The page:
Chimney Corners

Call us today! (203) 853-2003

Smoking Fireplace Chimney

Smoking Problems While Burning


Smoking problems while burning are often the easiest to diagnose and sometimes the most difficult to correct. Many smoking problems are the result of improper construction or design. Below is a description of the common design problems which may lead to smoking problems.


Damper is Not Fully Open


Check to see if the damper is open all the way and functioning properly. More people overlook this step than you would think!


Inadequate Air Supply


Open a window or door as close to the fireplace as possible. If the smoking lessens or stops when the door or window is open, the problem may be inadequate air supply. Homes today are designed to be as air-tight and energy efficient as possible. The flow of air up the chimney cannot exceed the flow of air into the house. As air leaves the room during the burning process it must be replaced by fresh outside air. This air would normally enter the house through small cracks in the doors and windows.

Many fireplaces being installed in homes recently come with an “outside air source”. A lever or handle will usually be found in or near the fireplace. This can be opened to allow fresh air into the firebox to replace the “room air” that is being used. If your fireplace does not have an outside air source, it may be possible to install one in masonry fireplaces. We do not do this work.


Fireplace Opening is Too Large


This problem typically allows the fire to burn comfortably for a while, but the room will become smoky after some time.  The fireplace opening should be sized based upon a relationship with the chimney flue tiles. An ideal fireplace opening would be no more than ten times the cross sectional area of the chimney flue. For example, if the inside dimensions of the flue tiles are 10 x 10 equaling 100 square inches, then the fireplace opening should not exceed 10 times this or 1000 square inches. 

If a fireplace opening is too large, it will allow more air into the firebox than the flue can exhaust. If the opening is only slightly larger than it should be there is an easy fix for the problem. Installing a Smoke Guard at the top of the fireplace opening will reduce the effective opening of the fireplace. 

You can try a temporary Smoke Guard yourself before purchasing a permanent Smoke Guard. To do this, cut a strip of tin foil several inches longer than the width of the fireplace, and tape it to the top of the fireplace opening. As depicted in the picture above, cover the top of the fireplace, shortening the height by approximately four inches. Try burning a fire on a cold night; if decreasing the size of the fireplace helps to improve your draft, a permanent Smoke Guard could be the solution for you. 
The Chimney Flue is Obstructed

Extinguish the fire and look for obstructions. Animal nests are commonly found in chimneys and can often be large enough to restrict flow. Please visit our "Chimney Caps" section to learn more about how to prevent animals from entering your chimney. 

Soot and creosote can build up and plug or restrict the airflow of your chimney. Also, in antique chimneys, fallen brick or mortar may be obstructing the flue. A blocked chimney is a fire hazard and should never be used until the obstruction is removed and the chimney flue is cleaned and inspected.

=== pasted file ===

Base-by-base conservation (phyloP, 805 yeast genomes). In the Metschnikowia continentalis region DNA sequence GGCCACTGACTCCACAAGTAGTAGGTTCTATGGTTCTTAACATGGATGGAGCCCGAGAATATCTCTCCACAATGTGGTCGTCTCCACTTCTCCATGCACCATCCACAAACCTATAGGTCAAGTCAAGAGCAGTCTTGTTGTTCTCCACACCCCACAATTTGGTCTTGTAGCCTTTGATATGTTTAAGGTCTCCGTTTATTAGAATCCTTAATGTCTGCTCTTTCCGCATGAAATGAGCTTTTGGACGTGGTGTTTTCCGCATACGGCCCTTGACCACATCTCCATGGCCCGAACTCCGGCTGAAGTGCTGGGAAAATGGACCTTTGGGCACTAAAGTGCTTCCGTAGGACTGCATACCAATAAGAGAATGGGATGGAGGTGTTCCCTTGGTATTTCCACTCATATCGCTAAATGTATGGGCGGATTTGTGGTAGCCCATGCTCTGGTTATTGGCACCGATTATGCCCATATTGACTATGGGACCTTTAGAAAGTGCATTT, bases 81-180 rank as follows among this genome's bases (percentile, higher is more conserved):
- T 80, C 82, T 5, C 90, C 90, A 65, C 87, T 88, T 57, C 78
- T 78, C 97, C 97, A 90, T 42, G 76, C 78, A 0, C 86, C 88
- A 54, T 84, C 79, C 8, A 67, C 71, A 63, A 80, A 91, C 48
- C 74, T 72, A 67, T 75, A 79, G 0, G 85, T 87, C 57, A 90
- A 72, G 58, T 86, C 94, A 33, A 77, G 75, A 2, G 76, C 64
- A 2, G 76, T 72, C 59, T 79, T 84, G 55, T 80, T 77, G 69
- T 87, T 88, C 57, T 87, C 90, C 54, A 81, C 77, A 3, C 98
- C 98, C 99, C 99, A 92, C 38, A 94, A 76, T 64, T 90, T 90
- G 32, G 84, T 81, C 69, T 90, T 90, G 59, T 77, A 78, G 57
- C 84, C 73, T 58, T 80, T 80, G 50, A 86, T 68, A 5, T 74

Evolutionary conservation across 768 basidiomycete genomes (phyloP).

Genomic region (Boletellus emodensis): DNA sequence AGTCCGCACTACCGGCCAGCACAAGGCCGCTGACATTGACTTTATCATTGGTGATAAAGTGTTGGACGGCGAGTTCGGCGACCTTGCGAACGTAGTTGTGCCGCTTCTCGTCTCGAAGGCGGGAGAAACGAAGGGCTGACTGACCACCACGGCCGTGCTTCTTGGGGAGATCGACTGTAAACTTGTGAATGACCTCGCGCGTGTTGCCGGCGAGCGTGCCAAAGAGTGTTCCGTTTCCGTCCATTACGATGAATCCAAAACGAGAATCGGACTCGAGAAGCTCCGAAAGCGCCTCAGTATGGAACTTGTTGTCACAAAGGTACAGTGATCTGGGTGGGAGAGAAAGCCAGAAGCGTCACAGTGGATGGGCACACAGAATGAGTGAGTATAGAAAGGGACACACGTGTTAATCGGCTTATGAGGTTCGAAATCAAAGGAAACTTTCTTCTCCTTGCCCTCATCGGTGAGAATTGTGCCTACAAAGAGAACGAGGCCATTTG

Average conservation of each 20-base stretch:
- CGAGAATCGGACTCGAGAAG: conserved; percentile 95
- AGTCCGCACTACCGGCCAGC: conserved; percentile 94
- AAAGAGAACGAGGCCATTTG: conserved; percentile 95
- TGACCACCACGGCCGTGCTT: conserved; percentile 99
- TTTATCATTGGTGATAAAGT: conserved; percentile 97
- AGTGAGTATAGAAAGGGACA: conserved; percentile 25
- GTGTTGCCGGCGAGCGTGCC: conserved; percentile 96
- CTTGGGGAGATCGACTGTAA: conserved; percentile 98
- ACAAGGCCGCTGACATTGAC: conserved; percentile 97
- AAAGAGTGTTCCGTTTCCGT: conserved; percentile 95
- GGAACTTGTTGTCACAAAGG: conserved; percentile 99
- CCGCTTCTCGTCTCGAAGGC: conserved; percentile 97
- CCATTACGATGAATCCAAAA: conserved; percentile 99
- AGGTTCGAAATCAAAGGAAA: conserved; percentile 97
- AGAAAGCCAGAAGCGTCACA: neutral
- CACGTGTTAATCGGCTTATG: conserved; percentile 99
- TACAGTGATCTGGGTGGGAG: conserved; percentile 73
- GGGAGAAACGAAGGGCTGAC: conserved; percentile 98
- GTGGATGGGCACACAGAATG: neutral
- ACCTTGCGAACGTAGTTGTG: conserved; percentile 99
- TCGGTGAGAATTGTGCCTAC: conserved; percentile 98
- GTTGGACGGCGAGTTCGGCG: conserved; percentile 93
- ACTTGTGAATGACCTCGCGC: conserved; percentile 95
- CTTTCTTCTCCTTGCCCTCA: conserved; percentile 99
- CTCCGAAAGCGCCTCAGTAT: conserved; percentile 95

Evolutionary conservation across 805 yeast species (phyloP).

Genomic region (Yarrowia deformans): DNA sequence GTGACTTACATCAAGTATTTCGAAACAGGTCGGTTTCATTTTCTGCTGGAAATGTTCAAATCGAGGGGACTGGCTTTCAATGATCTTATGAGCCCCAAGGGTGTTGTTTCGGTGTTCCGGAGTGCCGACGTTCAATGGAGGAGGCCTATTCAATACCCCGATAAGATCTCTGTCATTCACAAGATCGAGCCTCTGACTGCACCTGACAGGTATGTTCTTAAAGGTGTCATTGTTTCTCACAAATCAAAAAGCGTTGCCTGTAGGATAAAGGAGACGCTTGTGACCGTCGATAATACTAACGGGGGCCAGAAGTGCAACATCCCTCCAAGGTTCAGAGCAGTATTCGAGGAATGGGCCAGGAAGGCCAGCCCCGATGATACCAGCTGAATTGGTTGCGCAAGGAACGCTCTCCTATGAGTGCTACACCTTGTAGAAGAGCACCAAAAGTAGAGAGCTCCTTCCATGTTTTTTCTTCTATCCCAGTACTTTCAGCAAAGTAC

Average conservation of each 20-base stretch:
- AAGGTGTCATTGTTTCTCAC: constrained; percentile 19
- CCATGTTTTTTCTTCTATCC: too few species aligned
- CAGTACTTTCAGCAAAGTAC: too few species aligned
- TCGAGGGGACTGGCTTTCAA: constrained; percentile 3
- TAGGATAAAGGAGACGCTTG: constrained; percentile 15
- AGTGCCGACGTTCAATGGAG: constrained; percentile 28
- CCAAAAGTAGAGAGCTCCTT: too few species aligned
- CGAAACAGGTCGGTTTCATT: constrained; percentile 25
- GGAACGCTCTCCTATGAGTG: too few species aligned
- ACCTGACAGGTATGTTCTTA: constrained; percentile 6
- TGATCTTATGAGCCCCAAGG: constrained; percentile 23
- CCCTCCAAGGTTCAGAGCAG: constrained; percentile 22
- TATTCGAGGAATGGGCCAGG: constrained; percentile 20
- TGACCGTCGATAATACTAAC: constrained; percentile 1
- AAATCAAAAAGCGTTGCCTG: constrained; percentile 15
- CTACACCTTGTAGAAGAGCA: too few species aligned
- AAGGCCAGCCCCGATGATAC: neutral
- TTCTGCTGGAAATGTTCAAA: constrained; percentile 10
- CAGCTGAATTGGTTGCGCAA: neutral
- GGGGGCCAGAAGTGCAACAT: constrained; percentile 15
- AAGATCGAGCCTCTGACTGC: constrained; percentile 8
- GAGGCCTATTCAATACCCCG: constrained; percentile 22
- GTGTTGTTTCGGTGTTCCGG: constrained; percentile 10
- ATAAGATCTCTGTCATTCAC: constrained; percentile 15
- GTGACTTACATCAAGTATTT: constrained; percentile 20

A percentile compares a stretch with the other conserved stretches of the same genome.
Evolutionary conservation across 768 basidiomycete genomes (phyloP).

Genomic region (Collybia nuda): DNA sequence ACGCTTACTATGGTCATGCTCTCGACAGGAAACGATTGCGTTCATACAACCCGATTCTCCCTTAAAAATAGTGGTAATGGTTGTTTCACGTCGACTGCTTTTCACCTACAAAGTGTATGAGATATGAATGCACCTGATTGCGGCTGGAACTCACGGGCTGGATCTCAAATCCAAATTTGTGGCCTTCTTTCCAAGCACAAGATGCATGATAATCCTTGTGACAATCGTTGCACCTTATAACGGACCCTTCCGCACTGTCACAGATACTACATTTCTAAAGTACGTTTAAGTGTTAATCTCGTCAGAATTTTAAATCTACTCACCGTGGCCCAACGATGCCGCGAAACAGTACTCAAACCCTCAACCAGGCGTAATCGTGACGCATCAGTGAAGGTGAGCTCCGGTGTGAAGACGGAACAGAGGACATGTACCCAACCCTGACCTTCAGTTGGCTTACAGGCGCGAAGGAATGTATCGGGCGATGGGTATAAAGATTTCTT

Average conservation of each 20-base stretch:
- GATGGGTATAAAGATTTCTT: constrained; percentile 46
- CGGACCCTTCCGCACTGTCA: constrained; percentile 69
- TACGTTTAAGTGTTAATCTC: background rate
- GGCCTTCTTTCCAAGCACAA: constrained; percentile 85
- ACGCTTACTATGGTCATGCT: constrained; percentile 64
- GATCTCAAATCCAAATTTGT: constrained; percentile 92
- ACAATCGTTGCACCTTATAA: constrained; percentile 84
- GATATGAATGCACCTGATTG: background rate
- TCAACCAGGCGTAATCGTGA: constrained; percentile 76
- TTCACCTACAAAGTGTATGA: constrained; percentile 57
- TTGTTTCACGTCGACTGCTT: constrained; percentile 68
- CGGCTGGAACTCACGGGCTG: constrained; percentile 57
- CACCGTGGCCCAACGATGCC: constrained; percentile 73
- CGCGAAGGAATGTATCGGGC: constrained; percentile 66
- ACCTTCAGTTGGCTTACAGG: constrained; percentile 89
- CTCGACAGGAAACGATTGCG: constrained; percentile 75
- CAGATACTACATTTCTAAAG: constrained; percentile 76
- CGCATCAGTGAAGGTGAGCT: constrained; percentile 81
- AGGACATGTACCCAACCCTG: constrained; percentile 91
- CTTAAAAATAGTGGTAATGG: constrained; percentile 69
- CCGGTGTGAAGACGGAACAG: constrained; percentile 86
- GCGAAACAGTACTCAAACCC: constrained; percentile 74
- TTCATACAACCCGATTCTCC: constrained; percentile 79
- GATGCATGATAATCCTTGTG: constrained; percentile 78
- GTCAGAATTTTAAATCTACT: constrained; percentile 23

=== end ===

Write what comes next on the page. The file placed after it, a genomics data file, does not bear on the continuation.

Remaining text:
Improper Construction or Design


It is possible that a masonry chimney was poorly designed. If your fireplace consistently smokes and none of the ideas presented above work, it may be that your chimney has design flaws. Please contact our office about this.


Occasional Smoking Problems


Occasional smoking problems are often the most difficult to diagnose, but most are simple to correct. If you are having occasional problems with the fireplace draft, there are several factors that could be causing the trouble. Paying close attention to the circumstances surrounding the draft issues can help to diagnose the problem and find the best solution for you. 



If the temperature outside is fairly close to the inside temperature and there is a high pressure cell in the area, you probably do not have enough air pressure in the house to maintain a draft. 


Competing Vents from other Appliances


Check for the existence of competing vents. Kitchen and bathroom fans, and chimneys for other fireplaces or stoves may overpower your chimney’s draft by drawing the air they need through the “smoking” chimney. This problem can be solved by ensuring that each vent has adequate air flow. If the house is two or more stories, hot air rising and escaping from the top story can reduce the air pressure of the ground floor, and may pull replacement air through the chimney.


Wood Supply 

Check your wood. Excess sap or moisture in the wood can be one problem. Dense woods which are hard to light can cause an initially cool fire which can result in poor draft and excessive smoke.


Chimney Height

Measure the height of your chimney above the top of the fireplace opening. Any chimney with an effective height of less then 10 feet will generally cause problems. The chimney or vent pipe must extend above the roof at least 3 feet.  Also, the top of the chimney must be 2 feet higher than any roof line within a 10 foot radius.

Chimney Caps


The lid of your chimney cap should be at least six inches above the tallest flue tile. Cap lids that are close to the top of the tiles can cause restriction of the escaping smoke and gases.